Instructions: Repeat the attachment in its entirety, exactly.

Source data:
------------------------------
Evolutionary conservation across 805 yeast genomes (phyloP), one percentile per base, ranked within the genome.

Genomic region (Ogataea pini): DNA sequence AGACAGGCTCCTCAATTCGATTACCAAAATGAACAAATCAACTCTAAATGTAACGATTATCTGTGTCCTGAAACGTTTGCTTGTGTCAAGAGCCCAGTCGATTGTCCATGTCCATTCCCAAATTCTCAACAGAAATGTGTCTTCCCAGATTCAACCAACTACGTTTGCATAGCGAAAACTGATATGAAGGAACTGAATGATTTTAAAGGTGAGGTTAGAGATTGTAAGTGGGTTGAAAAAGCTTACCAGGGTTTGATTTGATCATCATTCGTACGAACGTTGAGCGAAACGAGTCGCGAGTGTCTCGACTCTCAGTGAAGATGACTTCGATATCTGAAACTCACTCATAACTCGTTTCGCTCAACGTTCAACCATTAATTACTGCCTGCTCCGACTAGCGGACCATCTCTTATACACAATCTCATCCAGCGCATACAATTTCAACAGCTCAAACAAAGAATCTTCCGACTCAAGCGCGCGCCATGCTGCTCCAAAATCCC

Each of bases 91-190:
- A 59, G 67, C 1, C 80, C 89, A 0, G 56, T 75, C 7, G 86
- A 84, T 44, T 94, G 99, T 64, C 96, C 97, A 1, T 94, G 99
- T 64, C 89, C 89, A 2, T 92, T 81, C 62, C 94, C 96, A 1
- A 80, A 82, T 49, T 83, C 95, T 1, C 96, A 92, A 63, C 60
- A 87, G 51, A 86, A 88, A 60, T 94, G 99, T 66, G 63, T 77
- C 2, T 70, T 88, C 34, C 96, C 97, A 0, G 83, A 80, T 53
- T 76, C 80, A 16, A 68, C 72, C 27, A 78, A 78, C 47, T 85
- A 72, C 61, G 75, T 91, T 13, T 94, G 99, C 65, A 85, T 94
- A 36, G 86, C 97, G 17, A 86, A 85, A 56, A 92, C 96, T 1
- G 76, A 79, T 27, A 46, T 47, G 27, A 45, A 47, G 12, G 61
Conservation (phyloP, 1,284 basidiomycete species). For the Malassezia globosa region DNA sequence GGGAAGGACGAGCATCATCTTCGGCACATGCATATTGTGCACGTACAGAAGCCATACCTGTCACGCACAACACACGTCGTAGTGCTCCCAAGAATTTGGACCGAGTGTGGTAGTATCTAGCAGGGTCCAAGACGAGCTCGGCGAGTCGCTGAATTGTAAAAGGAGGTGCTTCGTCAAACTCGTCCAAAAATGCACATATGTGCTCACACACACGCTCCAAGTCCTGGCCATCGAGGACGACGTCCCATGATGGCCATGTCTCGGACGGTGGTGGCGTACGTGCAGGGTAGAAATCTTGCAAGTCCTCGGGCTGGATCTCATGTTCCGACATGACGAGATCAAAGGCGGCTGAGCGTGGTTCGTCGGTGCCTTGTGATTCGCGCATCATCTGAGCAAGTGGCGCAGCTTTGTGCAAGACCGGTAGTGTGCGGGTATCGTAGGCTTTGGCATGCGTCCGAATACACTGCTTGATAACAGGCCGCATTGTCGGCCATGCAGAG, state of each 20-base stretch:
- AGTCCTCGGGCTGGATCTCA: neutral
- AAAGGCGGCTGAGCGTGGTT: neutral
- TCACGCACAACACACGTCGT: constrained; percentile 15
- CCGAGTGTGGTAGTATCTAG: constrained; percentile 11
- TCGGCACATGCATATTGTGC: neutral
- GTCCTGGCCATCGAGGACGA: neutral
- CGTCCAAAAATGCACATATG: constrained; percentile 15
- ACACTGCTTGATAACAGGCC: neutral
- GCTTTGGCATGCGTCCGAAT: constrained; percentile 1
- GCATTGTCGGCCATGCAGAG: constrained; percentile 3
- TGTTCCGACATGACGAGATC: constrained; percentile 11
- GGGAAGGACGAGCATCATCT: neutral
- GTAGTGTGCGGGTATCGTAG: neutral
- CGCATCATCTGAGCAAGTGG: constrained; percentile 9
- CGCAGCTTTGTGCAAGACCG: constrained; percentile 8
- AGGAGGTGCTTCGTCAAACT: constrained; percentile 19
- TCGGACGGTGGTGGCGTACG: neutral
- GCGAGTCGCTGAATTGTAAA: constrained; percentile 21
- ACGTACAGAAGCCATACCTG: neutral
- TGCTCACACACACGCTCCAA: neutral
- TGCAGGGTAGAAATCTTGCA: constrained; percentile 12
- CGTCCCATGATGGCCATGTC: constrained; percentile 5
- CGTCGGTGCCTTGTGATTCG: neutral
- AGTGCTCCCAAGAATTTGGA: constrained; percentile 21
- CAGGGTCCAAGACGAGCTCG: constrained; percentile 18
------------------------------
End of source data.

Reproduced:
Evolutionary conservation across 805 yeast genomes (phyloP), one percentile per base, ranked within the genome.

Genomic region (Ogataea pini): DNA sequence AGACAGGCTCCTCAATTCGATTACCAAAATGAACAAATCAACTCTAAATGTAACGATTATCTGTGTCCTGAAACGTTTGCTTGTGTCAAGAGCCCAGTCGATTGTCCATGTCCATTCCCAAATTCTCAACAGAAATGTGTCTTCCCAGATTCAACCAACTACGTTTGCATAGCGAAAACTGATATGAAGGAACTGAATGATTTTAAAGGTGAGGTTAGAGATTGTAAGTGGGTTGAAAAAGCTTACCAGGGTTTGATTTGATCATCATTCGTACGAACGTTGAGCGAAACGAGTCGCGAGTGTCTCGACTCTCAGTGAAGATGACTTCGATATCTGAAACTCACTCATAACTCGTTTCGCTCAACGTTCAACCATTAATTACTGCCTGCTCCGACTAGCGGACCATCTCTTATACACAATCTCATCCAGCGCATACAATTTCAACAGCTCAAACAAAGAATCTTCCGACTCAAGCGCGCGCCATGCTGCTCCAAAATCCC

Each of bases 91-190:
- A 59, G 67, C 1, C 80, C 89, A 0, G 56, T 75, C 7, G 86
- A 84, T 44, T 94, G 99, T 64, C 96, C 97, A 1, T 94, G 99
- T 64, C 89, C 89, A 2, T 92, T 81, C 62, C 94, C 96, A 1
- A 80, A 82, T 49, T 83, C 95, T 1, C 96, A 92, A 63, C 60
- A 87, G 51, A 86, A 88, A 60, T 94, G 99, T 66, G 63, T 77
- C 2, T 70, T 88, C 34, C 96, C 97, A 0, G 83, A 80, T 53
- T 76, C 80, A 16, A 68, C 72, C 27, A 78, A 78, C 47, T 85
- A 72, C 61, G 75, T 91, T 13, T 94, G 99, C 65, A 85, T 94
- A 36, G 86, C 97, G 17, A 86, A 85, A 56, A 92, C 96, T 1
- G 76, A 79, T 27, A 46, T 47, G 27, A 45, A 47, G 12, G 61
Conservation (phyloP, 1,284 basidiomycete species). For the Malassezia globosa region DNA sequence GGGAAGGACGAGCATCATCTTCGGCACATGCATATTGTGCACGTACAGAAGCCATACCTGTCACGCACAACACACGTCGTAGTGCTCCCAAGAATTTGGACCGAGTGTGGTAGTATCTAGCAGGGTCCAAGACGAGCTCGGCGAGTCGCTGAATTGTAAAAGGAGGTGCTTCGTCAAACTCGTCCAAAAATGCACATATGTGCTCACACACACGCTCCAAGTCCTGGCCATCGAGGACGACGTCCCATGATGGCCATGTCTCGGACGGTGGTGGCGTACGTGCAGGGTAGAAATCTTGCAAGTCCTCGGGCTGGATCTCATGTTCCGACATGACGAGATCAAAGGCGGCTGAGCGTGGTTCGTCGGTGCCTTGTGATTCGCGCATCATCTGAGCAAGTGGCGCAGCTTTGTGCAAGACCGGTAGTGTGCGGGTATCGTAGGCTTTGGCATGCGTCCGAATACACTGCTTGATAACAGGCCGCATTGTCGGCCATGCAGAG, state of each 20-base stretch:
- AGTCCTCGGGCTGGATCTCA: neutral
- AAAGGCGGCTGAGCGTGGTT: neutral
- TCACGCACAACACACGTCGT: constrained; percentile 15
- CCGAGTGTGGTAGTATCTAG: constrained; percentile 11
- TCGGCACATGCATATTGTGC: neutral
- GTCCTGGCCATCGAGGACGA: neutral
- CGTCCAAAAATGCACATATG: constrained; percentile 15
- ACACTGCTTGATAACAGGCC: neutral
- GCTTTGGCATGCGTCCGAAT: constrained; percentile 1
- GCATTGTCGGCCATGCAGAG: constrained; percentile 3
- TGTTCCGACATGACGAGATC: constrained; percentile 11
- GGGAAGGACGAGCATCATCT: neutral
- GTAGTGTGCGGGTATCGTAG: neutral
- CGCATCATCTGAGCAAGTGG: constrained; percentile 9
- CGCAGCTTTGTGCAAGACCG: constrained; percentile 8
- AGGAGGTGCTTCGTCAAACT: constrained; percentile 19
- TCGGACGGTGGTGGCGTACG: neutral
- GCGAGTCGCTGAATTGTAAA: constrained; percentile 21
- ACGTACAGAAGCCATACCTG: neutral
- TGCTCACACACACGCTCCAA: neutral
- TGCAGGGTAGAAATCTTGCA: constrained; percentile 12
- CGTCCCATGATGGCCATGTC: constrained; percentile 5
- CGTCGGTGCCTTGTGATTCG: neutral
- AGTGCTCCCAAGAATTTGGA: constrained; percentile 21
- CAGGGTCCAAGACGAGCTCG: constrained; percentile 18